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Mar 17 2009

The colonial experience-4: The economic transformation

(For previous posts in this series, see here.)

Perhaps the biggest disruption caused by the British colonialists was the massive change in rural life and agricultural practices as a result of the conversion from a somewhat communal, subsistence form of agriculture, where much of the local resources used for food production (such as water supplies, grazing land for animals, and forests as a source of food and fuel) was held in common, to a plantation economy with strict private ownership.

Sri Lanka before colonial rule was a feudal country and in such systems land usage was controlled by the feudal lords or by tradition. The colonial powers, on the other hand, were mercantilist and later capitalist and in such systems, it was necessary to have clear rules about who owned what, especially land. Since many of the farmers in rural areas in Sri Lanka did not officially have title to the land they cultivated, the land being either held in common by the village or rights assigned by custom or by the feudal lords, it was easy for the central government to get ownership and convert that land into single crop plantations under the control of large British-owned companies.

Creation of this plantation-based economy resulted in the displacement of huge numbers of small farmers and villages from their traditional lands and crops and made them into landless peasants, suddenly transformed from self-sufficient people, albeit often at a bare subsistence level, into unskilled laborers, forced to seek low paying jobs on the plantations or in the newly growing urban areas. The problem of how to solve the huge problem of landless peasants has been the bane of all those former colonies that had a plantation economy imposed on them.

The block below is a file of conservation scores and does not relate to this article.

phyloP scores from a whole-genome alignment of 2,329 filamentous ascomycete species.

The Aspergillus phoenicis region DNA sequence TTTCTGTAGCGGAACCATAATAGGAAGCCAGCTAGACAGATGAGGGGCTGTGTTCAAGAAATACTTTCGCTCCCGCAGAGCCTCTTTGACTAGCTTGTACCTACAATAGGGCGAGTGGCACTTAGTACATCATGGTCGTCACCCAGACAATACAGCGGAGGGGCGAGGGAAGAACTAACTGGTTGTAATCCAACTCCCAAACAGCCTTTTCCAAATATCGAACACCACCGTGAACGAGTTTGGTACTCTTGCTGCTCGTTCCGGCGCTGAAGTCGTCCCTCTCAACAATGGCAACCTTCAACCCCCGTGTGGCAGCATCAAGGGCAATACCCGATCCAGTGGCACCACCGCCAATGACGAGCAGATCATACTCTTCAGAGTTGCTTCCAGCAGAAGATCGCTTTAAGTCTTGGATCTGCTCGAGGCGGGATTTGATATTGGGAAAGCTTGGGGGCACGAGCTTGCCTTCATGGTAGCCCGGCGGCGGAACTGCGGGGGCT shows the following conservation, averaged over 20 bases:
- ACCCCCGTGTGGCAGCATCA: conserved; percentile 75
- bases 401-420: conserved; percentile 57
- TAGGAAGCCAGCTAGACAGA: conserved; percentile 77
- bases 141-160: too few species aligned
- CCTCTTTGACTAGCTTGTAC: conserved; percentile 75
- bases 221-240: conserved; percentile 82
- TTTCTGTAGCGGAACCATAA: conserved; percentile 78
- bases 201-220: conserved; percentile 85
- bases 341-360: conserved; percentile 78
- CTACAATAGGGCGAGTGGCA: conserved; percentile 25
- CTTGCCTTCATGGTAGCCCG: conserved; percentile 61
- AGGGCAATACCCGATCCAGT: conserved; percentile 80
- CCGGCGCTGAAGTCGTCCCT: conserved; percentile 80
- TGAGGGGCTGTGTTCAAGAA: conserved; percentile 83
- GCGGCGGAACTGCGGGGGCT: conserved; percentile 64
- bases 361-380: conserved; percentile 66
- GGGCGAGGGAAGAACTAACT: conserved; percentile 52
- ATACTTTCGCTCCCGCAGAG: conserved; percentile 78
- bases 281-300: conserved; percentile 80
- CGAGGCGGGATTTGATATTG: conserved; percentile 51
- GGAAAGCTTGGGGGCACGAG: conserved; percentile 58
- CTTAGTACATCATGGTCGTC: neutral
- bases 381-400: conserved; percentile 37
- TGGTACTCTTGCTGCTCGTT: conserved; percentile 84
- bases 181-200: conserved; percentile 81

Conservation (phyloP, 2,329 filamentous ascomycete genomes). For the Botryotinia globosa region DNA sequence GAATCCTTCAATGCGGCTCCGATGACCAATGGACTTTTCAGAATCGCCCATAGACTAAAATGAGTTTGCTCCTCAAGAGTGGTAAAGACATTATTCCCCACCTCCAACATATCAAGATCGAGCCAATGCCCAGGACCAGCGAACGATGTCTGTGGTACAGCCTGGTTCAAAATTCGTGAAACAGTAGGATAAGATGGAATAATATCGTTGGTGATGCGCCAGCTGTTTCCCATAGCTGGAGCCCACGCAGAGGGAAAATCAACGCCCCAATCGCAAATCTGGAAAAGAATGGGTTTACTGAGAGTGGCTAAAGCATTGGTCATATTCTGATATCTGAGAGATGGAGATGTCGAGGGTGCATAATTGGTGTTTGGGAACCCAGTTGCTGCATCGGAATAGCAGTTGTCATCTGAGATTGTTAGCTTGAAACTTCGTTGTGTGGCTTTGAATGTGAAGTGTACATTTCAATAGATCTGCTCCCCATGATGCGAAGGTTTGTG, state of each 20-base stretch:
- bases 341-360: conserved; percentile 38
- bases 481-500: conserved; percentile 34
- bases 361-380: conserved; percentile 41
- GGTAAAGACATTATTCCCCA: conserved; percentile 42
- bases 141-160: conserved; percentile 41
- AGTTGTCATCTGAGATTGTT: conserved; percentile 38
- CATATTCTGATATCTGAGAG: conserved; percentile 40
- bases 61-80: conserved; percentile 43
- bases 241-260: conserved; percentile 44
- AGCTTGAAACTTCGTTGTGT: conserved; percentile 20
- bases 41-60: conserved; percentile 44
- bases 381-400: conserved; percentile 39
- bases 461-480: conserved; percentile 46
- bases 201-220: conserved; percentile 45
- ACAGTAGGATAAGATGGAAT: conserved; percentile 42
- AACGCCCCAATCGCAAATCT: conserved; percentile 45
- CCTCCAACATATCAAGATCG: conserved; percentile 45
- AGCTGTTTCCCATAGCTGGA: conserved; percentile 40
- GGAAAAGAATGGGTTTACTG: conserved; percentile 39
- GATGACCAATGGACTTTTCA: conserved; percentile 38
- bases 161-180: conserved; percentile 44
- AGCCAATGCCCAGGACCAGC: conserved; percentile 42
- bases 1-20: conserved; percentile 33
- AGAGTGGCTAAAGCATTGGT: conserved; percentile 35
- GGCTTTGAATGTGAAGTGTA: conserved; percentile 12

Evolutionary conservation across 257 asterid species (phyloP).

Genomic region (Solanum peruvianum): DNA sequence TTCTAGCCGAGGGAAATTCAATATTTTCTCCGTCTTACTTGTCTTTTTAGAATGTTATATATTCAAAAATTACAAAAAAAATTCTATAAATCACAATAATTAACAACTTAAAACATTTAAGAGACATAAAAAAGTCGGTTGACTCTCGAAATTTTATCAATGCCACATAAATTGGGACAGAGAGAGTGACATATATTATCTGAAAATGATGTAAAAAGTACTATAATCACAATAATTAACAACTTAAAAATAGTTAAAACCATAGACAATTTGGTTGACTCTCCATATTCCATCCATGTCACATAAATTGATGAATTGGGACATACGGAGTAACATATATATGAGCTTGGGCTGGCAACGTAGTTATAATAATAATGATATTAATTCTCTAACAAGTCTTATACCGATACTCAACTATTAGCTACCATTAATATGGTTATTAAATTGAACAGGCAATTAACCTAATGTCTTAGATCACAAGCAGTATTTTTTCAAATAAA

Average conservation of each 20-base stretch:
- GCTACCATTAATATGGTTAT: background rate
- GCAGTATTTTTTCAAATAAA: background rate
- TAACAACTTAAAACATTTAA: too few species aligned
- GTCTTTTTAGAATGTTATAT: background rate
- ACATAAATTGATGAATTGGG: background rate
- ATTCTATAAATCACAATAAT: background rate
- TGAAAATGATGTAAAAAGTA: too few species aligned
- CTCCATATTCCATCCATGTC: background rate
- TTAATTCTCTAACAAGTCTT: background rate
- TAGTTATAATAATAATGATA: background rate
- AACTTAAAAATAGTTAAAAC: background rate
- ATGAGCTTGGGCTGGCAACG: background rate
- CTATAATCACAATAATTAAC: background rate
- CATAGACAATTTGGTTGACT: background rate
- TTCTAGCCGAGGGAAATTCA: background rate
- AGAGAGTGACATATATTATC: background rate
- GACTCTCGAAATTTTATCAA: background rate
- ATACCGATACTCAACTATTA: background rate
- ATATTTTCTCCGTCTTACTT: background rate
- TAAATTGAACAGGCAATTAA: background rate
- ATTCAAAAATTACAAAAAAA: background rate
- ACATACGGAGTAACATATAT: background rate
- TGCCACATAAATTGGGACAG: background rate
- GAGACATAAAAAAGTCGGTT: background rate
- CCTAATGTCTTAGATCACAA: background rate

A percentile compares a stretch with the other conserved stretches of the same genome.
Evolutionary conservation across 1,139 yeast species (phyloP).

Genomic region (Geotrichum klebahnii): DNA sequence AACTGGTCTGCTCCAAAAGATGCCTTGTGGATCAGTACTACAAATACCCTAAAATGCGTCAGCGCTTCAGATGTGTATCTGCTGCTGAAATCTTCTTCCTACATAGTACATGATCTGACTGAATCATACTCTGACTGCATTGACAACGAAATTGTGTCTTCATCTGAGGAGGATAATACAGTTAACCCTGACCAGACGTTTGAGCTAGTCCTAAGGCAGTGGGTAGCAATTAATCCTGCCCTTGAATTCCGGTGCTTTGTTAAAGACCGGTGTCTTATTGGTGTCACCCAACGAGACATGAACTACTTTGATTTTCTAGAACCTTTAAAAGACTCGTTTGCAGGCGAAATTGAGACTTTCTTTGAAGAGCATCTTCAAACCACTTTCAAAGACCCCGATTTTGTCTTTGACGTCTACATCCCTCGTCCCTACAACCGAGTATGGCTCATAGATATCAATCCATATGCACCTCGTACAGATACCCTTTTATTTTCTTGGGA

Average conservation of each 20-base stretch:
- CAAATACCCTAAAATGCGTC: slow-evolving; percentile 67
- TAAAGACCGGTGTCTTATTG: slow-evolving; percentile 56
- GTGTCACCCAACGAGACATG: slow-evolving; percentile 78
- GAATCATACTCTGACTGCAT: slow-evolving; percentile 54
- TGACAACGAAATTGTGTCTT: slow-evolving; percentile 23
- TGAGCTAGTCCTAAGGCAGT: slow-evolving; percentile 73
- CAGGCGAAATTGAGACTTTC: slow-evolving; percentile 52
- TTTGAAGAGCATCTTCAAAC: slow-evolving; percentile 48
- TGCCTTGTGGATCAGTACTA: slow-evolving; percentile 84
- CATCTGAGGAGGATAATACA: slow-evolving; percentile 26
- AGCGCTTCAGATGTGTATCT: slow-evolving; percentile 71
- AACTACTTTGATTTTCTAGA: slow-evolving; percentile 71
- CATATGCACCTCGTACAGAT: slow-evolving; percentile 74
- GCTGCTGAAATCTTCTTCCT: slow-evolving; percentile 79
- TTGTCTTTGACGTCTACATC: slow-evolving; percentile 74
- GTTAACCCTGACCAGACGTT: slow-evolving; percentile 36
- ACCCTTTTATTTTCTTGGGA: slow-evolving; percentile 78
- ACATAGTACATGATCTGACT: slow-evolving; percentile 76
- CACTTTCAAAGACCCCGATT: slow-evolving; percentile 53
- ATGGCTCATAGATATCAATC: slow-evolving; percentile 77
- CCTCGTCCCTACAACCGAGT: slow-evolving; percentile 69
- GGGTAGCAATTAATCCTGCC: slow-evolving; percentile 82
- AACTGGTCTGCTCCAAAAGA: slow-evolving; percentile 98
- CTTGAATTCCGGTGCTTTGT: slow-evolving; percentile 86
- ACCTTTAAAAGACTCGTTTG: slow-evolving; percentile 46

Furthermore, traditional foods like rice now had to be imported in large quantities because the land was now being used for cash generating export crops. Local communities that were largely self-supporting now became interdependent with distant communities and even foreign countries.

The increased trade within the country and between the country and the external world did result in development of the country and the creation of new sources of wealth due to the rise of the merchant class and its associated banking and financial and transport sectors. It also resulted in urban areas now becoming the centers of activity. As a result, the terms of trade between rural and urban now shifted to the benefit of the latter, thus impoverishing the rural sector. By ‘terms of trade’ I mean that while the rural sector produced basically food, the urban sectors supplied finished goods (clothes, machinery, etc.), and the amount of food (say bags of rice) that needed to be grown to purchase (say) a shirt was such that the labor of the rural peasant became worth much less than that of the urban worker, resulting in a decline in the standards of living of the rural peasantry, except for a few wealthy land and plantation owners.